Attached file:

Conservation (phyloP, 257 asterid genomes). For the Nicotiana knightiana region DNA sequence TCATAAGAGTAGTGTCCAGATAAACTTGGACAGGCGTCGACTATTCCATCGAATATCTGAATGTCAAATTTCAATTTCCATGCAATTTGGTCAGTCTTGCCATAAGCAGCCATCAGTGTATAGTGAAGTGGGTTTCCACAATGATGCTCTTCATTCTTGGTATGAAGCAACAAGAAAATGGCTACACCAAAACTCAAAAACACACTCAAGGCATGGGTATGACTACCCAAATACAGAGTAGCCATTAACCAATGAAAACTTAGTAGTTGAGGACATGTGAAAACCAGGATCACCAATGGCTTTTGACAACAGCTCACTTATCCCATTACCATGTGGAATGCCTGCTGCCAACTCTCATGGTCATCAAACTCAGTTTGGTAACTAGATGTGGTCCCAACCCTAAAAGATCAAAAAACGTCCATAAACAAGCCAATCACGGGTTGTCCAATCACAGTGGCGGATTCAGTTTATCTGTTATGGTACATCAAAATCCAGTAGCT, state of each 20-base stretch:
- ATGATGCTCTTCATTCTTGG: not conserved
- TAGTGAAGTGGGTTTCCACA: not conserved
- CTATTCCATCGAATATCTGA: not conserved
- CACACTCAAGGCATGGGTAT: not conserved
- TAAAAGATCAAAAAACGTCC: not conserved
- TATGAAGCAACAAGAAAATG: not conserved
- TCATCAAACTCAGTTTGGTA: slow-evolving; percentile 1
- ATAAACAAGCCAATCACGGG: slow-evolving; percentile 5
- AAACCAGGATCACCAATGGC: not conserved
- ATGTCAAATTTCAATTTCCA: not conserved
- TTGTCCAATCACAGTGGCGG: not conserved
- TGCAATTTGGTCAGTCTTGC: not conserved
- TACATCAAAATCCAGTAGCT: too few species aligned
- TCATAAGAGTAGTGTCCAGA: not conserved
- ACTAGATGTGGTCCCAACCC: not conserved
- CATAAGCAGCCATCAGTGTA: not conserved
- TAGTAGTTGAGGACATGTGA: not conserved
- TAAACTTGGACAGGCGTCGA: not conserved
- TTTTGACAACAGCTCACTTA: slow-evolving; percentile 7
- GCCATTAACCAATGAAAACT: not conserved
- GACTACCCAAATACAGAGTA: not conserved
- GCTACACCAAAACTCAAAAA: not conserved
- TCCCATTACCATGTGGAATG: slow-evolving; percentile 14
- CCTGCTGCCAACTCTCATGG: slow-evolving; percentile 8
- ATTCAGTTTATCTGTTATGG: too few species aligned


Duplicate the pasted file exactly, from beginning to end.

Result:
Conservation (phyloP, 257 asterid genomes). For the Nicotiana knightiana region DNA sequence TCATAAGAGTAGTGTCCAGATAAACTTGGACAGGCGTCGACTATTCCATCGAATATCTGAATGTCAAATTTCAATTTCCATGCAATTTGGTCAGTCTTGCCATAAGCAGCCATCAGTGTATAGTGAAGTGGGTTTCCACAATGATGCTCTTCATTCTTGGTATGAAGCAACAAGAAAATGGCTACACCAAAACTCAAAAACACACTCAAGGCATGGGTATGACTACCCAAATACAGAGTAGCCATTAACCAATGAAAACTTAGTAGTTGAGGACATGTGAAAACCAGGATCACCAATGGCTTTTGACAACAGCTCACTTATCCCATTACCATGTGGAATGCCTGCTGCCAACTCTCATGGTCATCAAACTCAGTTTGGTAACTAGATGTGGTCCCAACCCTAAAAGATCAAAAAACGTCCATAAACAAGCCAATCACGGGTTGTCCAATCACAGTGGCGGATTCAGTTTATCTGTTATGGTACATCAAAATCCAGTAGCT, state of each 20-base stretch:
- ATGATGCTCTTCATTCTTGG: not conserved
- TAGTGAAGTGGGTTTCCACA: not conserved
- CTATTCCATCGAATATCTGA: not conserved
- CACACTCAAGGCATGGGTAT: not conserved
- TAAAAGATCAAAAAACGTCC: not conserved
- TATGAAGCAACAAGAAAATG: not conserved
- TCATCAAACTCAGTTTGGTA: slow-evolving; percentile 1
- ATAAACAAGCCAATCACGGG: slow-evolving; percentile 5
- AAACCAGGATCACCAATGGC: not conserved
- ATGTCAAATTTCAATTTCCA: not conserved
- TTGTCCAATCACAGTGGCGG: not conserved
- TGCAATTTGGTCAGTCTTGC: not conserved
- TACATCAAAATCCAGTAGCT: too few species aligned
- TCATAAGAGTAGTGTCCAGA: not conserved
- ACTAGATGTGGTCCCAACCC: not conserved
- CATAAGCAGCCATCAGTGTA: not conserved
- TAGTAGTTGAGGACATGTGA: not conserved
- TAAACTTGGACAGGCGTCGA: not conserved
- TTTTGACAACAGCTCACTTA: slow-evolving; percentile 7
- GCCATTAACCAATGAAAACT: not conserved
- GACTACCCAAATACAGAGTA: not conserved
- GCTACACCAAAACTCAAAAA: not conserved
- TCCCATTACCATGTGGAATG: slow-evolving; percentile 14
- CCTGCTGCCAACTCTCATGG: slow-evolving; percentile 8
- ATTCAGTTTATCTGTTATGG: too few species aligned